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  1. As a classical educator of my kids and a piano teacher, my teaching methodology is shifting to classical. Does anyone know of a piano teaching series or book from the classical perspective?
  2. I have a junior in high school who is a musician and composer. She'll probably be applying next year to music composition programs. I am trying to help her put together a portfolio to take with her when she visits colleges. It would contain a resume of her music work, along with printouts of all her compositions. I would also like to include programs of some of her more important choral performances, e.g. the ones in Carnegie Hall. I tried putting the programs in sheet protectors, but they are too flimsy for the weight of the programs. What have other people done to display performance programs? Please give me details!
  3. Registration for Summer, Fall, and Full-Year 2017-18 courses is now open! New courses include: • Summer Reading Club for Logic Stage Students • Counting and Probability & AoPS Pre-Calculus • Latin I, French II, & German II • Physics for the Logic Stage • Kinesiology & Nutrition I • Science of Writing Grammar Series, from Foundational to Advanced Grammar • Socratic Discussion for the Rhetoric Stage Our unmatched refund policy is very simple and aims to benefit our students and families. If a student withdraws from a course before the end of the withdrawal period (listed below), he will receive a full course tuition refund. Fall and Full-year courses - September 30th Spring courses and Full-year transfers only - February 28th Summer courses - June 30th In addition, because our primary goal is the successful education of our students, we do not charge any fees for section or course changes. The Well-Trained Mind Academy Handbook offers guidance on course planning and placement for both logic-stage (middle) and rhetoric-stage (high school) students. And of course, you can contact us for help! See our website for our full course offerings and to register: www.wtmacademy.com We can’t wait to see you in class! Contact us with questions.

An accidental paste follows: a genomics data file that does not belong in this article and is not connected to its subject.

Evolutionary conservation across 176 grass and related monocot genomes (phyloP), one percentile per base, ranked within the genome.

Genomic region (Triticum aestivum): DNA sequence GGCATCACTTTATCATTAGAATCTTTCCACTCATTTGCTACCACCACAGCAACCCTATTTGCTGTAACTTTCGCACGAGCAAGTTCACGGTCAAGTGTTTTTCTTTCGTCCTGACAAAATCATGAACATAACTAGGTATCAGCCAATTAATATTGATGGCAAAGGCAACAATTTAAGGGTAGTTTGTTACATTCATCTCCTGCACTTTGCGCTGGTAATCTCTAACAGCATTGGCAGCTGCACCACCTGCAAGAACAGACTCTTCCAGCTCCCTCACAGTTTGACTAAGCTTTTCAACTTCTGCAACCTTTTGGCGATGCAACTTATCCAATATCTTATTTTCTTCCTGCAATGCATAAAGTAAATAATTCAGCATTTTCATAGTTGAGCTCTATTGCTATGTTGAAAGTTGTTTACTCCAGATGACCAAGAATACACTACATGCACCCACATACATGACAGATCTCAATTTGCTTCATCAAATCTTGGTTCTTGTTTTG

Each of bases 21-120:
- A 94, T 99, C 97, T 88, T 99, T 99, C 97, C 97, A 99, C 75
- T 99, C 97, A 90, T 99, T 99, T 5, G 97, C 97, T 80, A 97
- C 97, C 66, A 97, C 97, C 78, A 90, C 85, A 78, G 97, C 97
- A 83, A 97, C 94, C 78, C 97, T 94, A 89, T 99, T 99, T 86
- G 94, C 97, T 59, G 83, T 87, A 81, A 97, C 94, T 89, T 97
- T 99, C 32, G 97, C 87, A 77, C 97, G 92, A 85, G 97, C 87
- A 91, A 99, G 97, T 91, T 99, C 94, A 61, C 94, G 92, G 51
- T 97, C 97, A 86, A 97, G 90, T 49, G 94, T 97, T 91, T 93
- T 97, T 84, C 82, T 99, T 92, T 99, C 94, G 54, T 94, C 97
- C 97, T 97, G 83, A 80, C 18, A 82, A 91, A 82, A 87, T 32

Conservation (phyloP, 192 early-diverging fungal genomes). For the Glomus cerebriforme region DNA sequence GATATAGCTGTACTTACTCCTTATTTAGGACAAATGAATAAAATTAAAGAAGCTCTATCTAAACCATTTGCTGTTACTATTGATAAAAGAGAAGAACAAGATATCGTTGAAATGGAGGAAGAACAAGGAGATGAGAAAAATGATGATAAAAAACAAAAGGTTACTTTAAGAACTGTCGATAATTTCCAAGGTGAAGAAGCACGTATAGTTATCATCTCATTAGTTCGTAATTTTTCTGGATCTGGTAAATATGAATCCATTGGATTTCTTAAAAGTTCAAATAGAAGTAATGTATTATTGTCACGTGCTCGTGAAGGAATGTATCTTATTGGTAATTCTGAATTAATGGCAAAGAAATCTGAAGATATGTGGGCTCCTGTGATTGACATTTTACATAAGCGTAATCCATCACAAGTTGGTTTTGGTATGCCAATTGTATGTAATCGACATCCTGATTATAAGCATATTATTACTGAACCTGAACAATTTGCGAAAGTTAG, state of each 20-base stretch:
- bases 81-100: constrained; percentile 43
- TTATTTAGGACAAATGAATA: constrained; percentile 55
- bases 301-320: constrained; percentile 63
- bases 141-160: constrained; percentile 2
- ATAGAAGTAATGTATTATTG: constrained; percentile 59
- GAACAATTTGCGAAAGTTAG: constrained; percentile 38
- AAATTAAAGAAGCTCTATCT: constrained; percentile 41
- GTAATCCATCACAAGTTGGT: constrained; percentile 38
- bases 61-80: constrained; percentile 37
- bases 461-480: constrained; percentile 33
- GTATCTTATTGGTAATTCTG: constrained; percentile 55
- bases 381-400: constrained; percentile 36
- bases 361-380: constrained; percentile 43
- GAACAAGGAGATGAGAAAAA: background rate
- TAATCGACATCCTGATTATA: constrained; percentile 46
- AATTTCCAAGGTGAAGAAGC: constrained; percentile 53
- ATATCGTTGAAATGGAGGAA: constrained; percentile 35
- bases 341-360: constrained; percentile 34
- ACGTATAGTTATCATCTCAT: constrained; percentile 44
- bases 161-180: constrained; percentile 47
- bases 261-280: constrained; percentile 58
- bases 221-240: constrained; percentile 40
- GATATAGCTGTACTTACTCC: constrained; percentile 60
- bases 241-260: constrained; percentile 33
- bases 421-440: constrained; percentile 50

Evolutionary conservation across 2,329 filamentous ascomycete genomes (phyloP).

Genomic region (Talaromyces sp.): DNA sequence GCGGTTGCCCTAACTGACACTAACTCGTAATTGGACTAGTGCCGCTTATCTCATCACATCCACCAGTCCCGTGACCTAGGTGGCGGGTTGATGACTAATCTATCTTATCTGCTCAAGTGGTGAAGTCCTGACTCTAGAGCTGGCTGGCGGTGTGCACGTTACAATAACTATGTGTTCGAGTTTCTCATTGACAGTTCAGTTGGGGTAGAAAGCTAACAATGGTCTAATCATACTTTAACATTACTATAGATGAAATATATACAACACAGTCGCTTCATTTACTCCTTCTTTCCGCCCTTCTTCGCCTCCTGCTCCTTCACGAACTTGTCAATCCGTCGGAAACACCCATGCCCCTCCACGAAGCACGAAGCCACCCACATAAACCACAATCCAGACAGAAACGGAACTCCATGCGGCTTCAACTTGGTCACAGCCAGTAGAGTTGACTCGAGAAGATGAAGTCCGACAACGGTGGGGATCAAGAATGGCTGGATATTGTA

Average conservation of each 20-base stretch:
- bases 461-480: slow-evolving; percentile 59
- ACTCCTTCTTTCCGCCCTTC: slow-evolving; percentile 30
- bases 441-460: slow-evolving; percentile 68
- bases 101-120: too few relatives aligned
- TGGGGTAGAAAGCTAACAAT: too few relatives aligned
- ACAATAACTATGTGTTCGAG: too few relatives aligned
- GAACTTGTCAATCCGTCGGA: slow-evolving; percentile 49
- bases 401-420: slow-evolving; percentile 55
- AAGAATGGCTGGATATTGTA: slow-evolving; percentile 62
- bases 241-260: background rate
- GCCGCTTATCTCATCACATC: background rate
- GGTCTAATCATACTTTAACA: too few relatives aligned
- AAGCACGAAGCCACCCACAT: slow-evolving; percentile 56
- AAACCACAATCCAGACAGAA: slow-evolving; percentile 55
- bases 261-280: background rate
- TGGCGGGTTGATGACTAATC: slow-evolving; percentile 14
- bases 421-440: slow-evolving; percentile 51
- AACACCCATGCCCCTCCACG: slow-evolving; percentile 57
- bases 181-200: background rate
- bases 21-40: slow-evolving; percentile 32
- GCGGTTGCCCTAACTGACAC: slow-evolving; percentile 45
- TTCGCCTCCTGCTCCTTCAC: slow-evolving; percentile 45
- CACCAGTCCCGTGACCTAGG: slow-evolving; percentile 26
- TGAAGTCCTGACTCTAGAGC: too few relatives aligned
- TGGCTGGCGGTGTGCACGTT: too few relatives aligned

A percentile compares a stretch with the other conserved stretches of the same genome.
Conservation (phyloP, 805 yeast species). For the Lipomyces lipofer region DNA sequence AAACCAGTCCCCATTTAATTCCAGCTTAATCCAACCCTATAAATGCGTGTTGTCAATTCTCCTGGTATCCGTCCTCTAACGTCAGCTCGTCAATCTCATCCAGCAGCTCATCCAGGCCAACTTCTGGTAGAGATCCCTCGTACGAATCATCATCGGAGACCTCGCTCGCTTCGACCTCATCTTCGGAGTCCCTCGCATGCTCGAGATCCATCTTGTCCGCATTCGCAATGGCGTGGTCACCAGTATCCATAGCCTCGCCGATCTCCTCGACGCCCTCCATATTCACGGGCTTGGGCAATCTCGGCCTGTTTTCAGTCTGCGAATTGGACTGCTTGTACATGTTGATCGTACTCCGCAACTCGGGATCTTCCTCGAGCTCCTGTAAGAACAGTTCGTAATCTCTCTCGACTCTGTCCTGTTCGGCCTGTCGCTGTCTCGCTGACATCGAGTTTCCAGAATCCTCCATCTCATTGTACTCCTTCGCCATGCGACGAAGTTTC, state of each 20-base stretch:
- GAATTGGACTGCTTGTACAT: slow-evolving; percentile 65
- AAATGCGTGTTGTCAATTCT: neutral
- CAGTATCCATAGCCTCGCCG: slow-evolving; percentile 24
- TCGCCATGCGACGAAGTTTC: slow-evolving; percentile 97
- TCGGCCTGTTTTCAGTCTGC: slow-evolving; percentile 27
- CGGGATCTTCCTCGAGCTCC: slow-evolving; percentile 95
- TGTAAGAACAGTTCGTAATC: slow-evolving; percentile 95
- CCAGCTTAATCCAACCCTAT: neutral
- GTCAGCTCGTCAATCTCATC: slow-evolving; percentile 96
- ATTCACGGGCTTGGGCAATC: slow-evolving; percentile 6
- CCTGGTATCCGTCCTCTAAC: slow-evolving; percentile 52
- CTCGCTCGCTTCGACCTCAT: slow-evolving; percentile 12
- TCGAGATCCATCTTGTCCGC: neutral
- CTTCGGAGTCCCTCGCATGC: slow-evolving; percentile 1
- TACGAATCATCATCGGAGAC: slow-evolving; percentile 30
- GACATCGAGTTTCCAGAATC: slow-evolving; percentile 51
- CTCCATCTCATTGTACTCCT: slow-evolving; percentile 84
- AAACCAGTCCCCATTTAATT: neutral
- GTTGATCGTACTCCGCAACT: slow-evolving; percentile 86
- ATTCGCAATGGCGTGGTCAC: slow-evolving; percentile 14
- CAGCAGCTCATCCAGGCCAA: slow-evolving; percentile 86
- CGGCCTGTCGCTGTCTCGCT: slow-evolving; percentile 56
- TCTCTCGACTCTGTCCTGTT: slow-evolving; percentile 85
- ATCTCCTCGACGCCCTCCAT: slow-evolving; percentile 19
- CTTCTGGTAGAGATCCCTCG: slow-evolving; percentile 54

4. Dear Forum Folk, Note: WTMA Fall registration has closed, so subscribe to our newsletter or follow us on Facebook to receive announcements for spring registration! Did you know that our Well-Educated Minds program offers courses for adult learners year-round as an Independent Learning Module? This provides the opportunity for independent learning at your own pace. The Well-Trained Mind has been in the classical education business for over 15 years, providing homeschooling families with high-quality, ground-breaking resources that combine the best of the classical tradition with innovative teaching methods. In fact, more than half a million parents have successfully used the curricula, book lists, and methods of The Well-Trained Mind to teach their children at home. We’re excited to bring you the third year of the Well-Trained Mind Academy, with experienced instructors to further your ability to homeschool your children at middle school and high school levels of learning. We offer small class sizes, with live and delayed-recording courses to meet any schedule - including those seeking additional courses to augment a private, charter, or public school education. Full-year courses include writing (based on our successful "Writing With Skill" workbook series), math, science, music, history, literature, and now foreign languages. We also offer one-semester courses, including Study Skills, Socratic Seminar Discussion, Geography, Grammar, SAT exam preparation, physical education, and several levels of creative writing. Here's what our parents have to say: "My daughter is in the WTMA Algebra 1 class this year. She was so nervous... math was her least favorite subject. Oh, the anxiety it would produce! I have heard her exclaim that she loves math this year and her WTMA teacher is one of her favorites. (And I am wiping sweat off of my brow.)" "...in the past two weeks, our child has actually proclaimed that she is enjoying writing. Awesome!! She is much more focused, diligent and enthusiastic about tackling the assignments." "I've used other online schools. I can honestly say, WTMA has been the best experience!" Preview our courses to see how classical online learning works, then register soon. Classes began September 6th (recordings are available for any missed lectures) and are filling quickly! www.wtmacademy.com